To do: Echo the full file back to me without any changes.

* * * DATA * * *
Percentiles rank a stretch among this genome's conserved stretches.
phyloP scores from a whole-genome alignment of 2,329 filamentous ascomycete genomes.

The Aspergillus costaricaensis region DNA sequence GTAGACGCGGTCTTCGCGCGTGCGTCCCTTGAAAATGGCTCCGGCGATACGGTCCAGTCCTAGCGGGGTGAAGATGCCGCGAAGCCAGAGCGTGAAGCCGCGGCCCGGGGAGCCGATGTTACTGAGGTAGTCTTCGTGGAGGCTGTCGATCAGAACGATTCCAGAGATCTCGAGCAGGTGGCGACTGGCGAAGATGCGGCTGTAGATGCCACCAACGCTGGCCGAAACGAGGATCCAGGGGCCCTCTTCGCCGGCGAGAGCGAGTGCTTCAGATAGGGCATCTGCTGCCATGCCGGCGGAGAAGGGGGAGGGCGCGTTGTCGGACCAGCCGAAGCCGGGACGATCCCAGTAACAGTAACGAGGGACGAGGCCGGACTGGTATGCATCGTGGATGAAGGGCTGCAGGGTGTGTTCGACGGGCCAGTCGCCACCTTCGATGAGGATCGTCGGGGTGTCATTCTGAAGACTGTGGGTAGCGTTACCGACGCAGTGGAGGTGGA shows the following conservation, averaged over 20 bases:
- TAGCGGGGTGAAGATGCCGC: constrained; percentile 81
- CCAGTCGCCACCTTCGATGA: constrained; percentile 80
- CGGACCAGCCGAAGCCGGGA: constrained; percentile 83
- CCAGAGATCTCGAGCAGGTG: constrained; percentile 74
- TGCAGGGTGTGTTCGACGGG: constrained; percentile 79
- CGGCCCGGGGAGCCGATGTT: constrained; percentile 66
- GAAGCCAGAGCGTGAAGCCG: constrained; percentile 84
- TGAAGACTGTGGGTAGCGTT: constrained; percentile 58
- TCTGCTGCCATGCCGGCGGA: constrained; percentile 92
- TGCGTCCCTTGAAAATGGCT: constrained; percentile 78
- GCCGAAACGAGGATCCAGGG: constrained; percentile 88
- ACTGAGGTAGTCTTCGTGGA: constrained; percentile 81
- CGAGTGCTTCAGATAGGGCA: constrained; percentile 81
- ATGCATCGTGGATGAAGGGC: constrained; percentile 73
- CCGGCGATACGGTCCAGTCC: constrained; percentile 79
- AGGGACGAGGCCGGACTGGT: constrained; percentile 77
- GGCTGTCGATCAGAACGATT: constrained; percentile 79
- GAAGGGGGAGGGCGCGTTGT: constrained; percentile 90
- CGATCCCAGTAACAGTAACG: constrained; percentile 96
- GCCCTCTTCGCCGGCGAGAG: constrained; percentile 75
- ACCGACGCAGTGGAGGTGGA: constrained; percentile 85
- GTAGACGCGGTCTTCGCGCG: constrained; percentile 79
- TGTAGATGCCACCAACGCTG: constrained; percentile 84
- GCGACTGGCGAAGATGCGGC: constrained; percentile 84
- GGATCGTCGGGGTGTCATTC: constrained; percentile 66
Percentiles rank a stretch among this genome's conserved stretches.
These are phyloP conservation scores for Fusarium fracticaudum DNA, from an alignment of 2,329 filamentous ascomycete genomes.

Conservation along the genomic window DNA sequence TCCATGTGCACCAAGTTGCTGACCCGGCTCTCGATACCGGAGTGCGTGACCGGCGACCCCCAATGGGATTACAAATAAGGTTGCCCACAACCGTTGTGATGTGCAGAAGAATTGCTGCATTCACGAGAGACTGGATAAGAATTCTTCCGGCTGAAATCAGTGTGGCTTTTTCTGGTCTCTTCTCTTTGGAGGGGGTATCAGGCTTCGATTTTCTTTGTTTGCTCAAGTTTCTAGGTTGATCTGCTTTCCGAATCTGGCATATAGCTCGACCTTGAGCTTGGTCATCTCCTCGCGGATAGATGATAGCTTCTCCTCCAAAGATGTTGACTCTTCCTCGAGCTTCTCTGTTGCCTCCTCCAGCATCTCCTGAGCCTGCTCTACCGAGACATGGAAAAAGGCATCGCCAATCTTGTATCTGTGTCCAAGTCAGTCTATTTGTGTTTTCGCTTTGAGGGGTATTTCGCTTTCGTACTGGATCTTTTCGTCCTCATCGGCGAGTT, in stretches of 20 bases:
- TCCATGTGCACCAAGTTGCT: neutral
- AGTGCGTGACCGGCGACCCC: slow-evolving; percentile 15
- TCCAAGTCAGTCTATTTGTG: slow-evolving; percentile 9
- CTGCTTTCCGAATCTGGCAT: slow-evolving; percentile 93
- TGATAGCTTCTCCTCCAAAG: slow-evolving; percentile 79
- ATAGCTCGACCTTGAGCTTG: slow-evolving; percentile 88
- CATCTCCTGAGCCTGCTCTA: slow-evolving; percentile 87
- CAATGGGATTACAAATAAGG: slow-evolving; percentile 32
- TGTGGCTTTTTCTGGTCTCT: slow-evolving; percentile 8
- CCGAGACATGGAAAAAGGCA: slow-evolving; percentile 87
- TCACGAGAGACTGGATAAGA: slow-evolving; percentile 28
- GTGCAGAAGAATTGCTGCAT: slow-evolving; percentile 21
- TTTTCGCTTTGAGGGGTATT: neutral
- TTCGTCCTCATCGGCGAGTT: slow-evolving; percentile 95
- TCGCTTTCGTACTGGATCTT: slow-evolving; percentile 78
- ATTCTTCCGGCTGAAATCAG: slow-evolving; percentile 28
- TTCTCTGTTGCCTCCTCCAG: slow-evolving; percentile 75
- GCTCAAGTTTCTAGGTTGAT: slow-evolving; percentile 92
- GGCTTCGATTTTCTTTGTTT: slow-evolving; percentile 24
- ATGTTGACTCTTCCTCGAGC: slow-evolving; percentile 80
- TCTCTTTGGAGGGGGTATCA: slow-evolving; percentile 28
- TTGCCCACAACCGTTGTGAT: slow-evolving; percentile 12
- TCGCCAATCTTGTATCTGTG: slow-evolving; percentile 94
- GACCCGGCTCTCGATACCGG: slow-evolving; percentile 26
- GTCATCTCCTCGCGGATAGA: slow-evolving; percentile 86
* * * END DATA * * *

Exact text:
Percentiles rank a stretch among this genome's conserved stretches.
phyloP scores from a whole-genome alignment of 2,329 filamentous ascomycete genomes.

The Aspergillus costaricaensis region DNA sequence GTAGACGCGGTCTTCGCGCGTGCGTCCCTTGAAAATGGCTCCGGCGATACGGTCCAGTCCTAGCGGGGTGAAGATGCCGCGAAGCCAGAGCGTGAAGCCGCGGCCCGGGGAGCCGATGTTACTGAGGTAGTCTTCGTGGAGGCTGTCGATCAGAACGATTCCAGAGATCTCGAGCAGGTGGCGACTGGCGAAGATGCGGCTGTAGATGCCACCAACGCTGGCCGAAACGAGGATCCAGGGGCCCTCTTCGCCGGCGAGAGCGAGTGCTTCAGATAGGGCATCTGCTGCCATGCCGGCGGAGAAGGGGGAGGGCGCGTTGTCGGACCAGCCGAAGCCGGGACGATCCCAGTAACAGTAACGAGGGACGAGGCCGGACTGGTATGCATCGTGGATGAAGGGCTGCAGGGTGTGTTCGACGGGCCAGTCGCCACCTTCGATGAGGATCGTCGGGGTGTCATTCTGAAGACTGTGGGTAGCGTTACCGACGCAGTGGAGGTGGA shows the following conservation, averaged over 20 bases:
- TAGCGGGGTGAAGATGCCGC: constrained; percentile 81
- CCAGTCGCCACCTTCGATGA: constrained; percentile 80
- CGGACCAGCCGAAGCCGGGA: constrained; percentile 83
- CCAGAGATCTCGAGCAGGTG: constrained; percentile 74
- TGCAGGGTGTGTTCGACGGG: constrained; percentile 79
- CGGCCCGGGGAGCCGATGTT: constrained; percentile 66
- GAAGCCAGAGCGTGAAGCCG: constrained; percentile 84
- TGAAGACTGTGGGTAGCGTT: constrained; percentile 58
- TCTGCTGCCATGCCGGCGGA: constrained; percentile 92
- TGCGTCCCTTGAAAATGGCT: constrained; percentile 78
- GCCGAAACGAGGATCCAGGG: constrained; percentile 88
- ACTGAGGTAGTCTTCGTGGA: constrained; percentile 81
- CGAGTGCTTCAGATAGGGCA: constrained; percentile 81
- ATGCATCGTGGATGAAGGGC: constrained; percentile 73
- CCGGCGATACGGTCCAGTCC: constrained; percentile 79
- AGGGACGAGGCCGGACTGGT: constrained; percentile 77
- GGCTGTCGATCAGAACGATT: constrained; percentile 79
- GAAGGGGGAGGGCGCGTTGT: constrained; percentile 90
- CGATCCCAGTAACAGTAACG: constrained; percentile 96
- GCCCTCTTCGCCGGCGAGAG: constrained; percentile 75
- ACCGACGCAGTGGAGGTGGA: constrained; percentile 85
- GTAGACGCGGTCTTCGCGCG: constrained; percentile 79
- TGTAGATGCCACCAACGCTG: constrained; percentile 84
- GCGACTGGCGAAGATGCGGC: constrained; percentile 84
- GGATCGTCGGGGTGTCATTC: constrained; percentile 66
Percentiles rank a stretch among this genome's conserved stretches.
These are phyloP conservation scores for Fusarium fracticaudum DNA, from an alignment of 2,329 filamentous ascomycete genomes.

Conservation along the genomic window DNA sequence TCCATGTGCACCAAGTTGCTGACCCGGCTCTCGATACCGGAGTGCGTGACCGGCGACCCCCAATGGGATTACAAATAAGGTTGCCCACAACCGTTGTGATGTGCAGAAGAATTGCTGCATTCACGAGAGACTGGATAAGAATTCTTCCGGCTGAAATCAGTGTGGCTTTTTCTGGTCTCTTCTCTTTGGAGGGGGTATCAGGCTTCGATTTTCTTTGTTTGCTCAAGTTTCTAGGTTGATCTGCTTTCCGAATCTGGCATATAGCTCGACCTTGAGCTTGGTCATCTCCTCGCGGATAGATGATAGCTTCTCCTCCAAAGATGTTGACTCTTCCTCGAGCTTCTCTGTTGCCTCCTCCAGCATCTCCTGAGCCTGCTCTACCGAGACATGGAAAAAGGCATCGCCAATCTTGTATCTGTGTCCAAGTCAGTCTATTTGTGTTTTCGCTTTGAGGGGTATTTCGCTTTCGTACTGGATCTTTTCGTCCTCATCGGCGAGTT, in stretches of 20 bases:
- TCCATGTGCACCAAGTTGCT: neutral
- AGTGCGTGACCGGCGACCCC: slow-evolving; percentile 15
- TCCAAGTCAGTCTATTTGTG: slow-evolving; percentile 9
- CTGCTTTCCGAATCTGGCAT: slow-evolving; percentile 93
- TGATAGCTTCTCCTCCAAAG: slow-evolving; percentile 79
- ATAGCTCGACCTTGAGCTTG: slow-evolving; percentile 88
- CATCTCCTGAGCCTGCTCTA: slow-evolving; percentile 87
- CAATGGGATTACAAATAAGG: slow-evolving; percentile 32
- TGTGGCTTTTTCTGGTCTCT: slow-evolving; percentile 8
- CCGAGACATGGAAAAAGGCA: slow-evolving; percentile 87
- TCACGAGAGACTGGATAAGA: slow-evolving; percentile 28
- GTGCAGAAGAATTGCTGCAT: slow-evolving; percentile 21
- TTTTCGCTTTGAGGGGTATT: neutral
- TTCGTCCTCATCGGCGAGTT: slow-evolving; percentile 95
- TCGCTTTCGTACTGGATCTT: slow-evolving; percentile 78
- ATTCTTCCGGCTGAAATCAG: slow-evolving; percentile 28
- TTCTCTGTTGCCTCCTCCAG: slow-evolving; percentile 75
- GCTCAAGTTTCTAGGTTGAT: slow-evolving; percentile 92
- GGCTTCGATTTTCTTTGTTT: slow-evolving; percentile 24
- ATGTTGACTCTTCCTCGAGC: slow-evolving; percentile 80
- TCTCTTTGGAGGGGGTATCA: slow-evolving; percentile 28
- TTGCCCACAACCGTTGTGAT: slow-evolving; percentile 12
- TCGCCAATCTTGTATCTGTG: slow-evolving; percentile 94
- GACCCGGCTCTCGATACCGG: slow-evolving; percentile 26
- GTCATCTCCTCGCGGATAGA: slow-evolving; percentile 86